Your FICO score may change very soon! FICO 10 was just announced this past week, and many of us will either see an improvement or a drop in our credit score! Which one will you see? Here’s a little more info that we found online:
How much do you know about your credit score? If you’re like many people, you know you have a credit score, and you may even know what it is, but that’s about all you know! Even worse, many people have no idea WHY your credit score is even important in the first place.
If you’re not sure why you need to pay attention to your credit report and your credit scores, then you definitely need to start working on it. Because your credit score is more than just your financial history… in many instances, your credit score can actually change the course of your life! The question is, is your credit score changing your life for the better or for the worse?
Here are three things you need to understand about your credit score:
- Bad credit is expensive! Your credit score can cost you hundreds of thousands of dollars in extra fees when it’s less than excellent. There’s an old saying, “Buy with cash, pay once; buy with credit, pay three times.” Sadly, it’s the truth, as it refers to interest, or the cost of borrowing money. Not to mention the many other potential costs to bad credit, most of which lead to hundreds and even thousands of dollars spent on higher premiums for your auto and home insurance!
- Background checks aren’t all that potential employers pull! Your credit score can affect your ability to get a job. That’s right: your estimated ability to repay borrowed money (i.e., debt) also can be used to assess your suitability certain kinds of careers. Although legislation has been introduced to limit the access of prospective employers to your credit score, these are just limitations, not universal exclusions – and I promise you, many employers these days do check your credit score.
- Knowledge is power! Your credit score is a big indicator of your financial health and, as much as you’d like to, ignoring a low score won’t make it go away. Instead, it’s time to be proactive and start working to raise or restore your credit score. You just have to take the first step and then put your mind to it.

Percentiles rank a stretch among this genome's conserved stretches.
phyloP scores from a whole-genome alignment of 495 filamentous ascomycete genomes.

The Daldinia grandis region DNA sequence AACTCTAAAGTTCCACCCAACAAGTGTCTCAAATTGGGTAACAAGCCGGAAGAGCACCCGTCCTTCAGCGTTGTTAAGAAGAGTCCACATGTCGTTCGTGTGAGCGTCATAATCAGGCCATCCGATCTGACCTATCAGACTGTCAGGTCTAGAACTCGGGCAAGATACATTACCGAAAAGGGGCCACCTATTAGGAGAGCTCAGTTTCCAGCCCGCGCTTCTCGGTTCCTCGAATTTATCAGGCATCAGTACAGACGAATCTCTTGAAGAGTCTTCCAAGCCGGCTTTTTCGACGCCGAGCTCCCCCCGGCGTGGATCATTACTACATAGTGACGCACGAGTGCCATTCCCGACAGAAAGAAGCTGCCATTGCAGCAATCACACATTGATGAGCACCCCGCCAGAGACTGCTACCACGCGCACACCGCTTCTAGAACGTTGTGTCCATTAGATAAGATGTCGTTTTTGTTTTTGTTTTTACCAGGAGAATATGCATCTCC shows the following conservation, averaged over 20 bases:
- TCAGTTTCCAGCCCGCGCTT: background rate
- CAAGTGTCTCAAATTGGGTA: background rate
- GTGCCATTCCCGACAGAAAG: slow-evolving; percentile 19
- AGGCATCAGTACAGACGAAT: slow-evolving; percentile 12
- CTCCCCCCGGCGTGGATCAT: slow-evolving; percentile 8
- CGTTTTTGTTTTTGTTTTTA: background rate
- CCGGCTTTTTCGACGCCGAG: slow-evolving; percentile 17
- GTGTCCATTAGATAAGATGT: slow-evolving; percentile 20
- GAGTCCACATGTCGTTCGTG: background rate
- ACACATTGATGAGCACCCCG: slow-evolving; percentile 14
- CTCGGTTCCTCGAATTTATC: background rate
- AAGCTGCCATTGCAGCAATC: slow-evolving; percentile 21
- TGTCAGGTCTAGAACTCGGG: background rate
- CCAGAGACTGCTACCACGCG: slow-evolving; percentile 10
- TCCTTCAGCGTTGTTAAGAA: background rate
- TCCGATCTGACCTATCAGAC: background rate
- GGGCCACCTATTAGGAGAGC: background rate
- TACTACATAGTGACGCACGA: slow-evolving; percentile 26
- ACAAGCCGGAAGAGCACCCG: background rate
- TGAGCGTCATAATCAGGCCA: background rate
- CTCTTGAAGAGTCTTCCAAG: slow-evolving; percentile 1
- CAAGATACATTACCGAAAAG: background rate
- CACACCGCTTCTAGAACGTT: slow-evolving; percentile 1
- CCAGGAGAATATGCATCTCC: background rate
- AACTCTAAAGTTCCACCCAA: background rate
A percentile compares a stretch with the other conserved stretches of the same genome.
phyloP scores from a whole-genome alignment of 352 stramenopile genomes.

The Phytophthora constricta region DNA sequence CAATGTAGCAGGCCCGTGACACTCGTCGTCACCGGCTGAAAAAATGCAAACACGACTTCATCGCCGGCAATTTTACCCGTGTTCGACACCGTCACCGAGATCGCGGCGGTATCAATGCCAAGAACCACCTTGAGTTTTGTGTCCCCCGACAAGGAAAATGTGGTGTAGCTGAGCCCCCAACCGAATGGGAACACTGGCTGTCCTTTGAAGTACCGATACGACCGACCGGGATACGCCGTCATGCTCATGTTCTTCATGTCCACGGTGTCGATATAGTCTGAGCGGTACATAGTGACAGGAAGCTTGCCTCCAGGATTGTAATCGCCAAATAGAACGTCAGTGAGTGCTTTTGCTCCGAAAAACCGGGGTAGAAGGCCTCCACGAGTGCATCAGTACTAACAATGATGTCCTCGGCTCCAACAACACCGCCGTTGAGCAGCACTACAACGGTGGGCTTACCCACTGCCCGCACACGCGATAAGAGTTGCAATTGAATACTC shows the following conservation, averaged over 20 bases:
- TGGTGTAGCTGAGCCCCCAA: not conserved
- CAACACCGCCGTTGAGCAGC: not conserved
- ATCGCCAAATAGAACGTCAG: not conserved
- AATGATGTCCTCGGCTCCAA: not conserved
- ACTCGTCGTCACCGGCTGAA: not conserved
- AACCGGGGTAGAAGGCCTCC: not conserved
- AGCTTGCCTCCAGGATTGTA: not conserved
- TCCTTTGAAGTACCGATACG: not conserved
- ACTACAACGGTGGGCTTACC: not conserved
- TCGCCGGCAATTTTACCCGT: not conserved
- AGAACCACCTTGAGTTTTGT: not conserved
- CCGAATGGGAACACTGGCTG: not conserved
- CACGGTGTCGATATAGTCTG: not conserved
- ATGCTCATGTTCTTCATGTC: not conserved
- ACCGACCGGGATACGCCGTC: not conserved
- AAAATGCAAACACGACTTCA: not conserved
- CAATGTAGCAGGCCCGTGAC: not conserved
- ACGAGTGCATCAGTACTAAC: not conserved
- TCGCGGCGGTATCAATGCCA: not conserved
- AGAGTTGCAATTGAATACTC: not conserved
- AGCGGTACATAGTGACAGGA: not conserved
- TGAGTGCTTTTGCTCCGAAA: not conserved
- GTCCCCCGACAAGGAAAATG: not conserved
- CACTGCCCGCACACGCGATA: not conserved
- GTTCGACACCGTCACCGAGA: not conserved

Remember, your credit score is somebody else’s business, and not just your own. Your credit score is big business these days. Not only is your score at the mercy of three different privately owned credit bureaus, whose entire business is rating you and your creditworthiness, but they actually make millions of dollars every year doing it!
These “big three” national credit bureaus, Experian, Equifax, and TransUnion, not only track your score, they CREATE your credit score. And this credit – or FICO – score that they assign you ranges anywhere from 300 on the low side to a perfect 850 on the high side. Which side do you want to be on?
If you have a low credit score, you’ll pay more for certain expenses. Whether it’s a car loan, a mortgage loan, car insurance or even the rent on an apartment, the lower your credit, the more you’ll pay. Lenders and financial service providers rely on credit scores to define if a customer can actually pay his or her bills on time. Those who skip paying bills or delay payments are considered a risk by nearly all lenders.
Most lenders consider a FICO credit score of 640 or below as poor credit, so if your credit score is below that, chances are you will pay more for personal loans, credit cards and other financial options. In many instances, you may even be denied credit, so keeping your credit score at or above 740 is important.
Here are five things that will cost you more:
1. Your Mortgage:
While it’s nearly impossible to get a mortgage with bad credit, in the event that you are able to do so, your interest rate will be quite a bit higher than someone with a higher FICO score. Over the course of a 30-year fixed-rate mortgage, that comes out to tens of thousands of dollars in interest over the full thirty years.
2. Credit Card:
Once again, that low credit score may keep you from getting that credit card, but if you do, expect to pay interest rates up to 35%.
3. Auto Loans:
Automotive finance companies will definitely charge a higher interest rate if you have a low FICO score! Those ads you see on TV only apply to “well qualified” customers. The better the FICO score, the better the interest rate you’ll get.
Surprisingly, your credit score also affects interest rates on your home and your car! Most insurers believe that both homeowners and drivers with excellent credit scores are likely to file fewer claims and get into fewer accidents, while those with lower credit scores statistically file more claims and this makes them riskier clients.
5. Apartment Rentals:
Most landlords check credit scores, and with a low credit score, you may have to put down a larger security deposit or pay a higher monthly rental rate.
Your best course of action? Remember, your credit score is extremely important. Never miss an opportunity to improve your score, make your payments on time, and keep your credit card balances below 33% of your total credit. If you’re just starting to work on your score, it will take time, but don’t give up! Keep working on your credit and you will see improvement.